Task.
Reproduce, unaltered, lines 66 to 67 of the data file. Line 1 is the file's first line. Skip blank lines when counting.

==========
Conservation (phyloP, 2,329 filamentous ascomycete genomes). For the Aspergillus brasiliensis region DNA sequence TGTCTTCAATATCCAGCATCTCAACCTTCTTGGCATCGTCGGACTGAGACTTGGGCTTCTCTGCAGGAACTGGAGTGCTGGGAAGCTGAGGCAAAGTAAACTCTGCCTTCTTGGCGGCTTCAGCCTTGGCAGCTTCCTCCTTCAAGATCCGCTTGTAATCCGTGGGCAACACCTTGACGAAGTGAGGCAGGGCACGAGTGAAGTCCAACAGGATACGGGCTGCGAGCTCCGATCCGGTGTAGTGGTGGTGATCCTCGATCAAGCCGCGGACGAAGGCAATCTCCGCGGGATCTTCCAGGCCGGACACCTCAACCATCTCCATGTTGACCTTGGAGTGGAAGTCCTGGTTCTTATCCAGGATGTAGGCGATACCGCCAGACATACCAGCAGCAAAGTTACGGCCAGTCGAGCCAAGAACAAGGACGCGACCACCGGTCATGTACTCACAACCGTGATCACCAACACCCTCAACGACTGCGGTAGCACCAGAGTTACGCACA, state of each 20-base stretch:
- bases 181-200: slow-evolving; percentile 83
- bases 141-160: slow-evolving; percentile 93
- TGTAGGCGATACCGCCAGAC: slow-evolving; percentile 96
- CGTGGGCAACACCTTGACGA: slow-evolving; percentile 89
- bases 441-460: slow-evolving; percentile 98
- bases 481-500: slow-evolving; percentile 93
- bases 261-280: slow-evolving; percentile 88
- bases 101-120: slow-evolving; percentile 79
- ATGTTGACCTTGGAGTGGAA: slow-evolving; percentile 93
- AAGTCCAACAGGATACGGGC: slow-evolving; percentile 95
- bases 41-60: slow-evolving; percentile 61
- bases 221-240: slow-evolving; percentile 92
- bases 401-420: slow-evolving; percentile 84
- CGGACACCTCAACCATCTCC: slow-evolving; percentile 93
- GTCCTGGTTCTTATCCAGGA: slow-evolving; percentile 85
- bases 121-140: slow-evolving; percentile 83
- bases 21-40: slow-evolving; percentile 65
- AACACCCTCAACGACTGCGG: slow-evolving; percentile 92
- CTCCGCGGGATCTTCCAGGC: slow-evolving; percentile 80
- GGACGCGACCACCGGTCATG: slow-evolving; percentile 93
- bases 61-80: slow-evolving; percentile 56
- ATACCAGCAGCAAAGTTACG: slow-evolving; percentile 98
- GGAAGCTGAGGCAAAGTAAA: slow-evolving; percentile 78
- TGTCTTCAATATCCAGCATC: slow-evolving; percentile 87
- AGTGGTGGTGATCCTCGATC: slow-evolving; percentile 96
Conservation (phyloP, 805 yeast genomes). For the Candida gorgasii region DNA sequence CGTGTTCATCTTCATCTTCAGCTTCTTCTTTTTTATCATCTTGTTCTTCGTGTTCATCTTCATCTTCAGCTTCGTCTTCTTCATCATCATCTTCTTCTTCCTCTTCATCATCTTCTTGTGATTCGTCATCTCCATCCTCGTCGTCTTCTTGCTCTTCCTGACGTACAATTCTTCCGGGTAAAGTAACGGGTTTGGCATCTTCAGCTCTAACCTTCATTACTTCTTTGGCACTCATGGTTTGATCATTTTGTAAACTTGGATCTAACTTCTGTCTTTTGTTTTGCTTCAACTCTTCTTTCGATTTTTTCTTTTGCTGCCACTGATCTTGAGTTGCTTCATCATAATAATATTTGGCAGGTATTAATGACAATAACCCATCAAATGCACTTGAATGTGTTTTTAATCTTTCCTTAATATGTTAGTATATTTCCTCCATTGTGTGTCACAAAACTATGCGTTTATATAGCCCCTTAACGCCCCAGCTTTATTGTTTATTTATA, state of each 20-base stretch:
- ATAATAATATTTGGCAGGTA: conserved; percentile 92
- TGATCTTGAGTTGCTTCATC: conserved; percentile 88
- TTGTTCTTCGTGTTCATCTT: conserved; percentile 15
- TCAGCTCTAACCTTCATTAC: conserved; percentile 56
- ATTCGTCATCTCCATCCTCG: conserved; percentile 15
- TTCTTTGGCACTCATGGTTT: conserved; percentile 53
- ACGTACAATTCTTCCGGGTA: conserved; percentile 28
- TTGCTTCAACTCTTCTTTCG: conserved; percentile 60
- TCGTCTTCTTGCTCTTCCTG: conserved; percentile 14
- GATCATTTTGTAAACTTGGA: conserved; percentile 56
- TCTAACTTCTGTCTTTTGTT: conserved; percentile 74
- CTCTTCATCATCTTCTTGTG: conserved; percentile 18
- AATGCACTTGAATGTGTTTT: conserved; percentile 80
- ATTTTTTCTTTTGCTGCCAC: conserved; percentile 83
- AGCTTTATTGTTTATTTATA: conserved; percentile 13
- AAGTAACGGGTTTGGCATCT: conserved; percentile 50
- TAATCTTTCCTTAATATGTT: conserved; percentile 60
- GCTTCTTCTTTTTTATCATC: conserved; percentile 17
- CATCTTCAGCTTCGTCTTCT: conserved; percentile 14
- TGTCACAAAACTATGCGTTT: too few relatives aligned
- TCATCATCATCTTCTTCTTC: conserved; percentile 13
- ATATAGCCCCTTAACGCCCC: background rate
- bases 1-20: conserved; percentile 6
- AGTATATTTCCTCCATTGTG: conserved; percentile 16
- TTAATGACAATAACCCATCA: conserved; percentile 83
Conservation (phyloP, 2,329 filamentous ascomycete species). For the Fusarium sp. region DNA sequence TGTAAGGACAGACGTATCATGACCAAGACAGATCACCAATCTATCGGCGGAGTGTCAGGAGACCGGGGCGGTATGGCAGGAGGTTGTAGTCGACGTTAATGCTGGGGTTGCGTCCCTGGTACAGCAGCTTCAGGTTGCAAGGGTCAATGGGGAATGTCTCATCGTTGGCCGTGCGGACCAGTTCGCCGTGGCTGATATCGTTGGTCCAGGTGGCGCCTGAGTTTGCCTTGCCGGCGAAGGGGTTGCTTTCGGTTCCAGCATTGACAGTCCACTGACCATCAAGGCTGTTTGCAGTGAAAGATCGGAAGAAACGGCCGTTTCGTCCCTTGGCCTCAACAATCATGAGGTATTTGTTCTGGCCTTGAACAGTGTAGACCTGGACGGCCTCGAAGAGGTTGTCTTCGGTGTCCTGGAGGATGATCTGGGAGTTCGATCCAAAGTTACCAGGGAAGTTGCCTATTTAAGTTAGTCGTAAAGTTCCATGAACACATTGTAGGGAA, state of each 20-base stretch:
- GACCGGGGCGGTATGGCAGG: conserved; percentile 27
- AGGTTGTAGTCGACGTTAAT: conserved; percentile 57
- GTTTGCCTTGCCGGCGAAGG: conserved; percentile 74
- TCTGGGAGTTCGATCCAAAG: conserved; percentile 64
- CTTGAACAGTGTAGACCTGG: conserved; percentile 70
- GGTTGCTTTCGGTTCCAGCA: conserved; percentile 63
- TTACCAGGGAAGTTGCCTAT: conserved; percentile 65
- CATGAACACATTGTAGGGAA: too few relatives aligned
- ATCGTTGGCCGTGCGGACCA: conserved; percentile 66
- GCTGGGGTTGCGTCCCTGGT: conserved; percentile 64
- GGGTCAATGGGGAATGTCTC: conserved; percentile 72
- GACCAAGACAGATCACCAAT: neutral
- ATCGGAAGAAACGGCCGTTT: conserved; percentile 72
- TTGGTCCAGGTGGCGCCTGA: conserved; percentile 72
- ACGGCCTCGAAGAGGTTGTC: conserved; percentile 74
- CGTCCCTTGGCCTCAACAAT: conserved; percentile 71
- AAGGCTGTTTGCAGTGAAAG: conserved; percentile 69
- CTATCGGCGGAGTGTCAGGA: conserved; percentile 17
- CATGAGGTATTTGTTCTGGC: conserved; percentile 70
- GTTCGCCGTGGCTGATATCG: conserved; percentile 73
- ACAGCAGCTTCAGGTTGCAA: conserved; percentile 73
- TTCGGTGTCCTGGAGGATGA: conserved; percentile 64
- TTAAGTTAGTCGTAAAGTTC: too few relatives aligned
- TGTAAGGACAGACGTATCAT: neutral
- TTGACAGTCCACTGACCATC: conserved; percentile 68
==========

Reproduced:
- ATCGGAAGAAACGGCCGTTT: conserved; percentile 72
- TTGGTCCAGGTGGCGCCTGA: conserved; percentile 72